In the lead up to International Women’s Day, Arab and Muslim women took to Twitter to combat misogynistic attributes of their communities in a hashtag #DearSister, started by Egyptian-American journalist Mona Eltahawy. Many of the girls and women used the hashtag as an opportunity to bring light to their personal stories. Others took a more structural approach, reflecting on their observations of those around them.
“To be honest, when I first tweeted it out, I did it almost as a joke,” Eltahawy told the BBC. “For me the most important thing is that #DearSister is a platform for Muslim women and girls – somewhere they get the space to speak, and everyone must listen.”
— Mona Eltahawy (@monaeltahawy) March 6, 2017
#DearSister ht tells how Muslim women deal with Islamophobia, misogyny and patriarchy all at once
— Farhiya Adan (@farhiyaadan21) March 5, 2017
#DearSister "Don't laugh too much. Be quiet! Your uncles and cousins are here!!"
– My aunty when I was 8 years old
— The Huff (@TheHuff_) March 6, 2017
The hashtag included some very important points, that are largely under-addressed, or even tabooed. Marriage, education, and harassment were all discussed.
#dearsister "you don't want to be too educated otherwise you'll never find a husband" because education is a threat to regressive constructs
— Yasmina (@animsche) March 6, 2017
Siyane A. Bari wrote about how women are encouraged to under achieve:
#DearSister Don't achieve/succeed too much in life Cs this might be intimidating for ur husband.
— Siyane A. Bari (@EthioPhenomenal) March 6, 2017
While Azadeh Akbari tweeted about a the common misconceptions amongst men and the culture of blame:
— Azadeh Akbari (@azadeh_akbari) March 5, 2017
"Stop with all this feminism talk, its unattractive." #dearsister
— ㅤ (@jinanmazen) March 5, 2017
Women bravely opened up about the threats they’ve received:
#DearSister "if you don't quit your post, I will kill you. We're threatening you in advance out of respect because you're a woman"-2007
— Rasha Al Aqeedi (@RashaAlAqeedi) March 5, 2017
They also highlighted the way they are judged by the way they dressed; debugging a famous parallel that compared women to covered lollipops.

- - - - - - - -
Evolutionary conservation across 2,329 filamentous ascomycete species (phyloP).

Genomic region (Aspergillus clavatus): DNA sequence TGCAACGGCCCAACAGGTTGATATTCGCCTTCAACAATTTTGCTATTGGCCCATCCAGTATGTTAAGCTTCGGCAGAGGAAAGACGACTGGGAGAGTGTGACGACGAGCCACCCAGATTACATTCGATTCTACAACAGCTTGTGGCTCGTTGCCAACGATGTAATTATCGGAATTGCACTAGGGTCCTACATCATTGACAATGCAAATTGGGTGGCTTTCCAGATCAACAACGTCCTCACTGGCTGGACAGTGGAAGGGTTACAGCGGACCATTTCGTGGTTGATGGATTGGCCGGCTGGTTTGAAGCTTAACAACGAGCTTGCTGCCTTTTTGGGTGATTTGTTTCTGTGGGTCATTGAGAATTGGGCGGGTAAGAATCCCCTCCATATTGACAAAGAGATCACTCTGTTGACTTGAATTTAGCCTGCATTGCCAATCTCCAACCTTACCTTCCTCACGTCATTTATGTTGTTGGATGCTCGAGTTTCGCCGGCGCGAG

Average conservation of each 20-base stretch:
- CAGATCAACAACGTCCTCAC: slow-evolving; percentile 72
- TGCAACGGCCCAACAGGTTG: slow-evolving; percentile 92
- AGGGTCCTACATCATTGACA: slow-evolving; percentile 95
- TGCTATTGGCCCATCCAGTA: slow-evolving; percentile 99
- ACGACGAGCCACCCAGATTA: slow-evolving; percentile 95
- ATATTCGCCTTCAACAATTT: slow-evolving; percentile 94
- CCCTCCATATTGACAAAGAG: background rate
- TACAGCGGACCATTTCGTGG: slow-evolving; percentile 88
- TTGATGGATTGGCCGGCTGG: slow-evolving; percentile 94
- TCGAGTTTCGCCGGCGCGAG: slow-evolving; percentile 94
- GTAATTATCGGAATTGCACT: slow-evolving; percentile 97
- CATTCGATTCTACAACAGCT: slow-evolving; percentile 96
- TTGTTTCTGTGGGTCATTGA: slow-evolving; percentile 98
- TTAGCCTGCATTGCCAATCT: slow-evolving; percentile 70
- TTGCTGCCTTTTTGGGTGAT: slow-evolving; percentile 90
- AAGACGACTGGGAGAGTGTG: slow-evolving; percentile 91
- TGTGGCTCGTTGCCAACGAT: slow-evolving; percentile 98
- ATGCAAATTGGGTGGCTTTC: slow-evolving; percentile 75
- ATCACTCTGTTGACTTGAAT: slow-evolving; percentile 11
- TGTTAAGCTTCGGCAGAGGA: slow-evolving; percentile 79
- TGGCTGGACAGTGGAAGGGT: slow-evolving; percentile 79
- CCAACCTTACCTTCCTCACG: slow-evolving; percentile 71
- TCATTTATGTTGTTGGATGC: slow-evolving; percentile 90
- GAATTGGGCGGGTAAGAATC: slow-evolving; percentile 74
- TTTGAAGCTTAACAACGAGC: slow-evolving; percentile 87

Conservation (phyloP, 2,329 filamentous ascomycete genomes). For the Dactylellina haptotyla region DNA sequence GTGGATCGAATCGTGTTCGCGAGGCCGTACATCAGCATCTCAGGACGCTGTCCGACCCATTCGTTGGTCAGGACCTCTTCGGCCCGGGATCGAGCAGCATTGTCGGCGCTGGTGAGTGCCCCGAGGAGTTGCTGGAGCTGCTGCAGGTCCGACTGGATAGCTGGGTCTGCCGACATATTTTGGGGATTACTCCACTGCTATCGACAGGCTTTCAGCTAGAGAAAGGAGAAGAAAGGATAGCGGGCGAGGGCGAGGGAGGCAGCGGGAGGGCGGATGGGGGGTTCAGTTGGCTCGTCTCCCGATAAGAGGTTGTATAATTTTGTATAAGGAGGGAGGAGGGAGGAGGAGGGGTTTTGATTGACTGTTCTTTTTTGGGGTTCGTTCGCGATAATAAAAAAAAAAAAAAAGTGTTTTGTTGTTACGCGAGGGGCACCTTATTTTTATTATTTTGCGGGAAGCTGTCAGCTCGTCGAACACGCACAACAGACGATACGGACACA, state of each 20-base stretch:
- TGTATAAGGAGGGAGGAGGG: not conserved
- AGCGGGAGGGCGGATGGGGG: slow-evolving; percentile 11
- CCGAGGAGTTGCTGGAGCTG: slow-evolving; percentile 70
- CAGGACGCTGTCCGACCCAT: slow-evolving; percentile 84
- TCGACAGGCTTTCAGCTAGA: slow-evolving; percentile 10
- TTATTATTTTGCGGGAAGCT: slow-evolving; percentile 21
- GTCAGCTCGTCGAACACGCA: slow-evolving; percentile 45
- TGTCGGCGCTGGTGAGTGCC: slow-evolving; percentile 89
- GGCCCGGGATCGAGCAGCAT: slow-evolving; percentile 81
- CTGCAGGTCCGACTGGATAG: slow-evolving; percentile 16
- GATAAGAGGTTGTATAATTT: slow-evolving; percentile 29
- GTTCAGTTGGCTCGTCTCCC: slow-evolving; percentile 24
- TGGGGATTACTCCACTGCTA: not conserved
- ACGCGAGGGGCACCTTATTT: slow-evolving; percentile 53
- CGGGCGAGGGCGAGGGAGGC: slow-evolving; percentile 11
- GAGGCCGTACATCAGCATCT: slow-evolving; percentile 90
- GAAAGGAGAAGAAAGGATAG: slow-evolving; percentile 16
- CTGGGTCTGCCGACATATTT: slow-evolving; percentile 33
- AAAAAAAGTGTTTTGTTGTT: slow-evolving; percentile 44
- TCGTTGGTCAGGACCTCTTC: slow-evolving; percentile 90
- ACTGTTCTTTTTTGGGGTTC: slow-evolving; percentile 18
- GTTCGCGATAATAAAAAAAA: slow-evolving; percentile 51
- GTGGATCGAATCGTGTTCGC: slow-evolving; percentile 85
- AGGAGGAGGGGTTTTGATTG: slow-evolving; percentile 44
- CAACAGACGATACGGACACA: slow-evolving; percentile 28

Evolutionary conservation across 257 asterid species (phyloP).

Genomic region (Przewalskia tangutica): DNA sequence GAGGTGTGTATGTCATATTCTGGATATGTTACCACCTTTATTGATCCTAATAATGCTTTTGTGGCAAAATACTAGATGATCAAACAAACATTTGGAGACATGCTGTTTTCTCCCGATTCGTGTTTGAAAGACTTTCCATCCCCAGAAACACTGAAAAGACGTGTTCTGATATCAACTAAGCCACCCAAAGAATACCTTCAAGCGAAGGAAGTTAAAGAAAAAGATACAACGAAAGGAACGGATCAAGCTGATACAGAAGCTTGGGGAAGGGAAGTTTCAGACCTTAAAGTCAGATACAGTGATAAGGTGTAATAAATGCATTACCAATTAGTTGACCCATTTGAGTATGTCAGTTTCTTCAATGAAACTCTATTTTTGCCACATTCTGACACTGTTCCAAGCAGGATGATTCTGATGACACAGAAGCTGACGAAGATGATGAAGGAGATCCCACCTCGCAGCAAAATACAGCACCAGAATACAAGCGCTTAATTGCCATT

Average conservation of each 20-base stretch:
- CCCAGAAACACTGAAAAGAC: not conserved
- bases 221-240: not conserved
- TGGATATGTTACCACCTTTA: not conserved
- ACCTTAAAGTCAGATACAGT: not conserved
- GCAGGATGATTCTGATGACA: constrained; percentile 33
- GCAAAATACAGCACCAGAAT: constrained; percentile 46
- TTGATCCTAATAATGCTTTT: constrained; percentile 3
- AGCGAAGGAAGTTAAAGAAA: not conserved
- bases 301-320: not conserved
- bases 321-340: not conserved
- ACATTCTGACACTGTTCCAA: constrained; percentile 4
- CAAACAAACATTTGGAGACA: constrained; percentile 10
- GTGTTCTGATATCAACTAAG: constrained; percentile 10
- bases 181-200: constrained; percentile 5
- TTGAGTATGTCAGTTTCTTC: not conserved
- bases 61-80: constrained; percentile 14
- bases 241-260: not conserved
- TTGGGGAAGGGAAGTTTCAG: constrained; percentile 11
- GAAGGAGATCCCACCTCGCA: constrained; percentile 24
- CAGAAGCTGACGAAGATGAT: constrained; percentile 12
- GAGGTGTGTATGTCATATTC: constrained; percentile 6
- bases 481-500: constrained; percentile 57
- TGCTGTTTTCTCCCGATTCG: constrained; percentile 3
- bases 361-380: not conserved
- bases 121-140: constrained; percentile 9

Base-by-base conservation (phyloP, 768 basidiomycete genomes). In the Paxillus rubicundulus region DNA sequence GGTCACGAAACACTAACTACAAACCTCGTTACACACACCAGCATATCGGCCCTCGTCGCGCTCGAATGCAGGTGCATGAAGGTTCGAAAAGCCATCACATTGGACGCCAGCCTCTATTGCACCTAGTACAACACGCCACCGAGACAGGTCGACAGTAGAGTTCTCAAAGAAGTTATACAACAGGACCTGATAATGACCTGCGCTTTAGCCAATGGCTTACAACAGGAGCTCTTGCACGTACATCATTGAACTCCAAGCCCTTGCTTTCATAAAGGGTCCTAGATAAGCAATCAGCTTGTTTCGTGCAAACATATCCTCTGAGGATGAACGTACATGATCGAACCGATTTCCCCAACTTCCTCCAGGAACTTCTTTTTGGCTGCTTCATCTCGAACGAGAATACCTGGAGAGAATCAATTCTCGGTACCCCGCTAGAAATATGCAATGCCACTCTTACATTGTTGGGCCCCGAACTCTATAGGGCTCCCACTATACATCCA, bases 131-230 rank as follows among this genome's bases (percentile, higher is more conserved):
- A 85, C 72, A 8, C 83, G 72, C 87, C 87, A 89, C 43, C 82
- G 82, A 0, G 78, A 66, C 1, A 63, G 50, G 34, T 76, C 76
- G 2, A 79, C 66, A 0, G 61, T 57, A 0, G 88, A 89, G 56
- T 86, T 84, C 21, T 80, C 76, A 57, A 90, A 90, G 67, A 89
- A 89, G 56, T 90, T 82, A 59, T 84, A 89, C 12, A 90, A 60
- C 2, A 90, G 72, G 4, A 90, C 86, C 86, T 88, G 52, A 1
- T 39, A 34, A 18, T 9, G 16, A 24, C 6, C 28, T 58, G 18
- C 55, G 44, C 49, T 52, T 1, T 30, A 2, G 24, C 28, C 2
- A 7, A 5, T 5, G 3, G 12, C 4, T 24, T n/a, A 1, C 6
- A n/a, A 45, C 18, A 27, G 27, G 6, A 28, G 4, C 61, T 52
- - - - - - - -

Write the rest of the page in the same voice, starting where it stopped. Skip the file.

— Diana (@SuperKnafeh) March 6, 2017
There were many who took to the hashtag to even address contradictions in culture versus Islamic teachings. Both Khadija and Aisha are wives of the Prophet Muhammed (peace be upon him) and both have played very prominent roles in early Islamic history and were known for their contributions to the Islamic community, their strength of character and their self-empowerment.
#DearSister, why can't you try harder to emulate Khadija and Aisha except for the part where they are strong, independent, outspoken women?
— Nxjeehah Hamid (@thatmuhajababe) March 6, 2017
Let's be clear, most of the #DearSister comments we've heard throughout our lives are a reflection of culture, not Islam.
— Maggie Moose-Lamb (@ProfMagz) March 6, 2017
#DearSister Islam stopped you from being buried alive but now I'll allow my patriarchy, culture & superiority complexes to bury your dreams.
— Wurishmeen (@Afgeezy97) March 5, 2017
However, this did not go without controversy. Some men were worried that this trend would put Islam in a bad light.
This #dearSister hashtag plays into islamaphobic hands. Such stupidity. They will definitely think Muslim men oppress Muslim women.
— سرمد (@sarmadbdk) March 5, 2017
@sarmadbdk Dear Brother: You have the ability to change that… Fix the behaviours your sisters are talking about.
— warrior-rose (@WarriorRoseFit) March 5, 2017
@sarmadbdk pointing out muslim men' misogyny against muslim women isn't islamophobic. It's the reality.
— Mahi (@Maherush) March 6, 2017
There were also men who encouraged and supported their female counterparts in raising awareness and stood in solidarity.
Also, hashtag #DearSister is mandatory reading today.
— #ImWithDemocracy (@Real_Wordslayer) March 5, 2017
This. People say this to hide & protect abusers, which only further enables oppression. Don't hide them & don't protect them. https://t.co/VH42ki07Dq
— Âbdallāh (@irenicpoet) March 5, 2017
Most importantly, the women refused to allow Islamophobes hijack the hashtag.
non-muslims sitting in the #dearsister tag spewing islamophobic crap can stay in their lanes. this is an issue that has nothing to do w you
— farah (@stressedmuslim) March 5, 2017